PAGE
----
Government advised on seedlings distribution
The advice was given by the project coordinator at the ministry of agriculture, Stephen Ojangole who argued that you can ...
The Government has been advised to change strategy in seedlings distribution to a hungry population if the desired output is to be realized.
The advice was given by the project coordinator at the ministry of agriculture, Stephen Ojangole who argued that you can't supply seed beans for example to people who have slept hungry and out of season and expect better results.
"If you give a hungry person a seed and he has slept three-days without food. What do you expect of him?" Ojangole asked
The ministry of agriculture official was speaking during the first Uganda national project management conference at Imperial Royale Hotel in Kampala on Friday.
The conference was organized by Project Management Institute (PMI) under the theme: "Harnessing Project Management Techniques for the Development of Agriculture in Uganda."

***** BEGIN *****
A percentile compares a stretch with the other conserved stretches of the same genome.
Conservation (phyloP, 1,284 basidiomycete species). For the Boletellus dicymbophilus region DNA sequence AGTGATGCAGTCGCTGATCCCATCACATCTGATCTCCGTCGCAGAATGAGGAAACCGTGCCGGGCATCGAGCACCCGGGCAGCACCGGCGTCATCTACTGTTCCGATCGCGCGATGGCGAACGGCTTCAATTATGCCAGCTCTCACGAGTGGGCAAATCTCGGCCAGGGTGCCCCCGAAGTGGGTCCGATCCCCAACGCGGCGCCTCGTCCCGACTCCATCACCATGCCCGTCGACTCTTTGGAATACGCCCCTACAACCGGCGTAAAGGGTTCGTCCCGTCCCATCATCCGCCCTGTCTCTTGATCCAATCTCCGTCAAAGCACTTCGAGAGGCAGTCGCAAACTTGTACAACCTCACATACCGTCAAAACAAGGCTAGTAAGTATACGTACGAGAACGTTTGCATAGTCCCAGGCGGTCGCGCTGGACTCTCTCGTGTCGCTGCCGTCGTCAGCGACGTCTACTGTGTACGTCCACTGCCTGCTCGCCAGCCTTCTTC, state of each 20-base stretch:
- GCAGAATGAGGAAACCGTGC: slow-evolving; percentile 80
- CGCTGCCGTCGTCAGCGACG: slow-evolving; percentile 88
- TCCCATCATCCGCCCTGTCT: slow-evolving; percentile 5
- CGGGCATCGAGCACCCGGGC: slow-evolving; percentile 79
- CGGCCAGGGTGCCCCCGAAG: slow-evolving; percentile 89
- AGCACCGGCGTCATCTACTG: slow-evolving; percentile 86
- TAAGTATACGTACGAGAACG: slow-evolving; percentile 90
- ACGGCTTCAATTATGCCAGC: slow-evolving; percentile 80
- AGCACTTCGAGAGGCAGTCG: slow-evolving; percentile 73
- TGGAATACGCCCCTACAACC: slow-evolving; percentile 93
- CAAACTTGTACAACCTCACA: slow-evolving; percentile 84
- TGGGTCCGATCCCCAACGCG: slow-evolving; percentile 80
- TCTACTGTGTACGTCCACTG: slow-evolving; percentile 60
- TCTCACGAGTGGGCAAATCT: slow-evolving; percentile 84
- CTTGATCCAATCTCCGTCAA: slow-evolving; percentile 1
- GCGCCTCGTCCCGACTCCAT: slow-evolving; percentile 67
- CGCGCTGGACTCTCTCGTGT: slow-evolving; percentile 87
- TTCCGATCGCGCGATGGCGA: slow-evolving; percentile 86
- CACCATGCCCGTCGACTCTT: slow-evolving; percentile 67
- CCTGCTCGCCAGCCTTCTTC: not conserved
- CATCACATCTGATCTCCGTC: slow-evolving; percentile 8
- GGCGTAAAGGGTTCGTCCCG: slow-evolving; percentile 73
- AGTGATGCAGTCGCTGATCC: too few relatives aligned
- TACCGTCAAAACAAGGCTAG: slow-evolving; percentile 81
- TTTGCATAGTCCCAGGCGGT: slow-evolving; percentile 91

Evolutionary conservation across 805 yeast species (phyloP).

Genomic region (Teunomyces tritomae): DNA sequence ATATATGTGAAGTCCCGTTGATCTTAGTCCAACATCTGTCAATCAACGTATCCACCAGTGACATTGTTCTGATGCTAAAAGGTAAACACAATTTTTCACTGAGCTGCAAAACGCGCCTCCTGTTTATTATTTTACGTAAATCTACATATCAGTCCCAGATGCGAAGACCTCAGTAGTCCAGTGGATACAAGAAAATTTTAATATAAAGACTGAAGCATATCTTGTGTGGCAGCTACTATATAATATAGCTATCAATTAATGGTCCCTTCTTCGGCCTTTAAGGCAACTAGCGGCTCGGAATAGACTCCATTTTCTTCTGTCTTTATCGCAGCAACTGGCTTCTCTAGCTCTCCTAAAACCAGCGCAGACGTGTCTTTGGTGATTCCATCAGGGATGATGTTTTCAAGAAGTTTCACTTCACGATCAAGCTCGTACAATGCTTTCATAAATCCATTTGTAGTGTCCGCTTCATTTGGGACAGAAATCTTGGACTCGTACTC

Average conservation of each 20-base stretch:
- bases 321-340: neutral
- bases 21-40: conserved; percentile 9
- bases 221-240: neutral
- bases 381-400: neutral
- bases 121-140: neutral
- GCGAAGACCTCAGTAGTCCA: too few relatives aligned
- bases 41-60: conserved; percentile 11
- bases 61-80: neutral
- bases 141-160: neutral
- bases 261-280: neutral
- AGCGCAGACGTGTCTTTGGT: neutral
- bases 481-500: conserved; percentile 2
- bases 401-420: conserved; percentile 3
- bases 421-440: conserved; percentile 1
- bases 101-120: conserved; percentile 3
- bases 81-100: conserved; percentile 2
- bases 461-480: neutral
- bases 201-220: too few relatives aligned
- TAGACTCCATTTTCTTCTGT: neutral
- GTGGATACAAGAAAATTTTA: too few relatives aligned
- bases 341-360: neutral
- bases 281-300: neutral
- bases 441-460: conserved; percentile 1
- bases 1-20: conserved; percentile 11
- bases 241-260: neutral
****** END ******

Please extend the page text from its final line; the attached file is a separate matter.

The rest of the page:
He proposed that government should handle the food relief aspect first before embarking on agricultural input distribution.
"Can we start from relief first and move to input distribution," Ojangole suggested.
He also appealed to government to build the capacity of farmers before dishing out seedlings.
"Government should stop running with inputs but have the farmers' capacity built when he needs fertilizers," he said.
The agricultural input distribution is being spearheaded by Operation Wealth Creation (OWC) and managed by UPDF soldiers.
According to Ojangole already 60% of seedlings distributed to farmers have dried up.
He observed that the other challenge government faces is the delay of the delivery of inputs.
Ojangole called for private sector intervention in the handling of agricultural inputs distribution and increase of agriculture budget from 3.8% to 10% as per Abuja Declaration.
On her part Connie Masaba, project manager Vegetable Oil Development Project emphasized the importance of devising innovation techniques to mitigate climate change.
"Climate change is affecting the development of agriculture and therefore, need for knowledge and innovation through application of management techniques in countering it," Masaba told participants.
She advised farmers to solicit advice from the agricultural experts if they are to succeed in producing large quantity of produce to supply a bigger market.